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The Building of thread’d: React, three.js, & p5.js

A screenshot of the render page from thread’d

For my most recent and most ambitious project yet, I wanted to make an interactive way to create patterns, save them, and then render those patterns onto a 3D model. Here’s the finished product, in case you’d like to poke around. I’d done little demos in preparation for this project using three.js and vanilla Javascript but the biggest hurdle for this project was combining all these elements together with React.


Using p5.js with React was a little bit of an adventure. The thing I was most worried about going into this project was letting React handle the lifecycle of the p5js canvas component. I needed to make sure all functions that were associated with the sketches stopped when the component unmounted.

Here’s are a couple of the p5.js sketches I made for thread’d:

size of circles is controlled by scroll input
the landing page for thread’d

To integrate p5.js with React, I ended up using a handy little wrapper called react-p5-wrapper, though I did end up making a small modification to it to allow for easier clean up. You can see my updated wrapper here.

Using the wrapper, it was fairly easy to create p5 sketches, though there were a few tricks to optimize for React. Here are the top things I learned:

React + p5.js

  1. Clean up is NOT easy on a Single Page App. I did some weird things to ensure my sketches stopped when the component unmounted, including passing down a prop as a flag, editing the wrapper, and even editing the p5.js library.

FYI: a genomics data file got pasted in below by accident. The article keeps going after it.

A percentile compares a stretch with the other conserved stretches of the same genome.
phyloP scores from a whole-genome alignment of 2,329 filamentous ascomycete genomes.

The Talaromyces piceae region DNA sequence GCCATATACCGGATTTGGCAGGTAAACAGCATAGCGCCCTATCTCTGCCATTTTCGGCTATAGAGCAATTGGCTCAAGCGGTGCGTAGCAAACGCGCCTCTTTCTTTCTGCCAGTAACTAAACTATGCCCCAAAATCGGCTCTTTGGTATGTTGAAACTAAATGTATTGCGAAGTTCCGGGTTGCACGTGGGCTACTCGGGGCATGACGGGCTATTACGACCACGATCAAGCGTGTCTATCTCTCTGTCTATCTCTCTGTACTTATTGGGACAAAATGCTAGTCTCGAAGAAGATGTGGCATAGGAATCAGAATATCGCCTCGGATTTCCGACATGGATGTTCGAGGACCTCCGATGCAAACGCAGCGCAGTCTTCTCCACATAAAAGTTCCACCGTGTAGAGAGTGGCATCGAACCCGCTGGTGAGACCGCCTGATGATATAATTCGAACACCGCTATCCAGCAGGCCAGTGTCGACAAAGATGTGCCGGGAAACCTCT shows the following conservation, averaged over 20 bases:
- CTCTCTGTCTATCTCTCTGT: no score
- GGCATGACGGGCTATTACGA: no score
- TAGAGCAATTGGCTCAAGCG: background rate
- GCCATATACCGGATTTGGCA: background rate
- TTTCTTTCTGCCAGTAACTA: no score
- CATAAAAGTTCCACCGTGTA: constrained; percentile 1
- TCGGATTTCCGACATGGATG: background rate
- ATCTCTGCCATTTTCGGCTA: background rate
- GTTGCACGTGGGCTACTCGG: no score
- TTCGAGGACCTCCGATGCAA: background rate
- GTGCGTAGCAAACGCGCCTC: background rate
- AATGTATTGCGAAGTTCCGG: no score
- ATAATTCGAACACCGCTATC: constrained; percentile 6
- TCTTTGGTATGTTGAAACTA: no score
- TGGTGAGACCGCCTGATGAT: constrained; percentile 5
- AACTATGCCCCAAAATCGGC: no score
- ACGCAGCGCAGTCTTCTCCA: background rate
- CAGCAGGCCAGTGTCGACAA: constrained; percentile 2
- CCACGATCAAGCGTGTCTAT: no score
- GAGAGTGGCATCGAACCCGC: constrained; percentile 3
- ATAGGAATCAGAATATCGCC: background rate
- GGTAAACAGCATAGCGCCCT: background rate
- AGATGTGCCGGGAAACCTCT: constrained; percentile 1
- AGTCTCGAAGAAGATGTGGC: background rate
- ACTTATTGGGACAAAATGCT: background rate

2. Usually p5.sound and p5.dom is totally possible. It’s always weird when you google something and there aren’t any results for what you’re trying to do. But through a little trial and error, I did manage to use both p5.dom and p5.sound. If you’re interested in implementing, see this and this part of my github repo.
  3. Simplicity is impressive. p5.js is powerful, and I just scratched the surface of it with my implementation. But just by using some circles, rectangles, and interactions, I managed to create customizable and interesting interactive elements.


While there are a few libraries out there for three.js and React, I ended up using react-three-renderer. It’s a nice little library that simplifies three.js, but it was a little difficult because I wanted to use custom models I created and exported from Blender. I also wanted Orbit Controls, which are not included out of the box with react-three-renderer. Here’s a little demo of what I ended up with:

Orbit Controls! A Blender-exported model!

Before starting thread’d, I had done a sample of importing the model and rendering the texture from a url in vanilla Javascript and the regular three.js library, so I felt confident I could replicate it with React. Of course, things are always easier in your head. Here are the top things I learned:

React + three.js

  1. Async and Component Lifecycle Methods Matter. One bug that I ran into early on was handling the loading of the model, texture, and setting up orbit controls. I had all of these things happening in componentDidMount(), but my scene wouldn’t render without both the texture and model loaded in. The controls, though, would error out if the scene was not loaded.
  2. Your first try may not be the final solution. I tried hijacking the orbit controls with a setTimeout, which worked (most of the time). If the loaders took extraordinarily long, though, we were stuck. I moved on with other parts of the project, leaving the temporary patch. A few days later, though, with new eyes, I realized the solution! It was simple, really. I chained together the loads — loading the texture after the model loaded, and then setting orbit controls.
  3. Libraries are useful, but not perfect. You will run into many, many situations where your library does not do exactly what you need it to do, or doesn’t include a feature that you want. For instance, react-three-renderer didn’t handle importing models, or orbit controls. I had to come up with creative solutions and defer to vanilla three.js in order to make things works.


Starting a project is never easy, especially when you’re trying to use many different libraries in conjunction. It’s important to remember that you’re in control, and these libraries are here just to help you. You can modify them, expand them, and make them work for you.

thread’d — an interactive, custom clothing creator



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